In a recent blog post I wrote for Metropolitan Regional Information Systems, the nation’s largest Multiple Listing Service, I had the chance to dig into how foreclosure activity is beginning to increase after an extended slump in the Washington, D.C., metro area — particularly in Maryland counties.
This extended slump in foreclosure activity is largely due to a slowed-down foreclosure process triggered by the so-called robo-signing scandal back in October 2012 that caused increased scrutiny on the paperwork and documentation that lenders are using to foreclose. Those delays mean it’s now taking more than a year — 370 days to be exact — to complete a foreclosure nationwide, up from 281 days in the third quarter of 2010, before the robo-signing scandal hit, and up from 120 days in the first quarter of 2007.
Foreclosure Starts Up, Foreclosure Finishes Down
But when digging into foreclosure activity in both Maryland and Virginia, I noticed something enlightening: any increases in foreclosure activity that we’re seeing is driven by foreclosure starts, the initial public notice that starts the foreclosure process. In Maryland this is the Lis Pendens, or pending lawsuit, and in Virginia, this is the scheduled foreclosure home auctions.
Those foreclosure starts were up on a year-over-year basis for four consecutive months starting in November 2011 and through February 2012 — following 16 consecutive months of annual decreases in foreclosure starts. Meanwhile, foreclosure starts in Virginia were up on a year-over-year basis for two consecutive months in January and February 2012 — following 14 straight months of decreases. The annual increases in foreclosure starts in both Maryland and Virginia ended in March, when both states saw a year-over-year decreases.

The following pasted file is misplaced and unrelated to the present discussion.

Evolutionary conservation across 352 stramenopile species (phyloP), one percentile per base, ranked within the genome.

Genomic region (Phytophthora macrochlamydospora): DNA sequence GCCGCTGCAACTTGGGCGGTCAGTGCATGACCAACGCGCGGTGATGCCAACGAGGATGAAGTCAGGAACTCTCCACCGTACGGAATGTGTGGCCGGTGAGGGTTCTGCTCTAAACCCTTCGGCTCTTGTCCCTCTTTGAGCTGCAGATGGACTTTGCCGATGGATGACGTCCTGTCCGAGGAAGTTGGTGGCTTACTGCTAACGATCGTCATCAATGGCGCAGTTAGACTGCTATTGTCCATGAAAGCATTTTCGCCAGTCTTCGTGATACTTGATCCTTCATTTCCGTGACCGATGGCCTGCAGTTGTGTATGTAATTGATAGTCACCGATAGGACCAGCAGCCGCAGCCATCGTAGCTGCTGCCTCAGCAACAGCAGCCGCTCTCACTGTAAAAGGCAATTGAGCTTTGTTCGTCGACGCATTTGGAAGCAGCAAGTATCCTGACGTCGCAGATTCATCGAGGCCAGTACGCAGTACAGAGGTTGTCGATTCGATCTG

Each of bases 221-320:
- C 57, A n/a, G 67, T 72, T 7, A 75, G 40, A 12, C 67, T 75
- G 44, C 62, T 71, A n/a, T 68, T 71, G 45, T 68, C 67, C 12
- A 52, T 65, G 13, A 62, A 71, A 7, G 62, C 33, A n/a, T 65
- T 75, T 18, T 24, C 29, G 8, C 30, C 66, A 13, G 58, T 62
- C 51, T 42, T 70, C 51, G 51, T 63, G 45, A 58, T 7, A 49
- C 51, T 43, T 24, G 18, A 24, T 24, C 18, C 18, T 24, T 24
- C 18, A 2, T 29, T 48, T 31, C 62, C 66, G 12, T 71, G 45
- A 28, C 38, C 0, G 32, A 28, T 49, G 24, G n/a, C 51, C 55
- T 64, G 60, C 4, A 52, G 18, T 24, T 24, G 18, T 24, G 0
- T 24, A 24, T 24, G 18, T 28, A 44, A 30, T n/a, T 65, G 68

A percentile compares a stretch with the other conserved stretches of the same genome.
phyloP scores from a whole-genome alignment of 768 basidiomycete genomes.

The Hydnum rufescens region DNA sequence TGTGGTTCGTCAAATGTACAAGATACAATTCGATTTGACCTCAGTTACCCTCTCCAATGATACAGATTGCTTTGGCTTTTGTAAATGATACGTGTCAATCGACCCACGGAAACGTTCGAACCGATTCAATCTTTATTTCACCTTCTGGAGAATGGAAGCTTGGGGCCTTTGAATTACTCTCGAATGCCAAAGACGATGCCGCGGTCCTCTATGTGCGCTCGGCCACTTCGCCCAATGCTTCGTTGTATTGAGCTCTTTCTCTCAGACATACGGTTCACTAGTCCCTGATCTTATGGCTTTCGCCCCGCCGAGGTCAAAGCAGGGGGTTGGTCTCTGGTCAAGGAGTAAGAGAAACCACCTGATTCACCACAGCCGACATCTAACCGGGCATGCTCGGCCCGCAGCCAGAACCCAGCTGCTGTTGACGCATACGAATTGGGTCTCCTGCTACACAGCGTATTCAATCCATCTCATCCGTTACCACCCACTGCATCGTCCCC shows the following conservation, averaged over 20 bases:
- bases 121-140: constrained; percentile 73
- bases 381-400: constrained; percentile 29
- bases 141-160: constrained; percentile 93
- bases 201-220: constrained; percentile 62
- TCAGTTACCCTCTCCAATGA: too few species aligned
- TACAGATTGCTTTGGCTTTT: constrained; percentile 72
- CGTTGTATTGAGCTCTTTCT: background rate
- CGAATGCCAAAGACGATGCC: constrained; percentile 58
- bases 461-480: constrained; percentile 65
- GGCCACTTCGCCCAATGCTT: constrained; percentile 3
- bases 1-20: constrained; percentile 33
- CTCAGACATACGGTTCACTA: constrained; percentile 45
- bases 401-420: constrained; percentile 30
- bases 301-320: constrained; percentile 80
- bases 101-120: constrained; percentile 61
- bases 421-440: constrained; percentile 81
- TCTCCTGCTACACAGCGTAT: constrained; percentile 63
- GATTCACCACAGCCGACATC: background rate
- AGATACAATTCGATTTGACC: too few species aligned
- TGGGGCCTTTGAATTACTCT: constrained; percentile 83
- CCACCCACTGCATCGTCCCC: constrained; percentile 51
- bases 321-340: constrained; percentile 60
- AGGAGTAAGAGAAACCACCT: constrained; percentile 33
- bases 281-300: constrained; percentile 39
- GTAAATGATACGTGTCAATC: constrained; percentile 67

What stood out to me, however, is that completed foreclosures, or REO, in both states continue to drop. In Virginia, REOs have been down on an annual basis for 10 consecutive months ending in March, and in Maryland, REOS have been down for 12 consecutive months ending in March.
And that trend is not just happening in Maryland and Virginia. In March, 22 states reported annual increases in foreclosure starts, while just 13 states reported annual increases in REOs. We expect that many of the foreclosure starts happening in the 22 states will translate into completed foreclosures in the coming months — or years given that it takes more than a year to complete a foreclosure.
But those increases in REOs could be mitigated by more short sales, which short-circuit the foreclosure process by allowing the distressed homeowner to walk away from the mortgage debt they owe. This may be more appealing to lenders because of the increasingly complex and costly foreclosure process, and we are seeing indications that 2012 will be a record year for short sales. In January, pre-foreclosure sales (typically short sales) increased 33 percent from January 2012 nationwide, and these pre-foreclosure sales actually outnumbered REO sales in 12 states, according to a RealtyTrac report that we issued on April 19 titled A Building Wave of Short Sales in 2012.
I view short sales as a much more efficient way for the market to absorb the more than 4 million distressed loans that are either delinquent or have already started the foreclosure process — and it’s usually better for the lender, distressed owner and new buyer. So if the bulk of the foreclosure starts we’ve seen over the past few months end up as short sales rather than REOs, the housing market will be better off.
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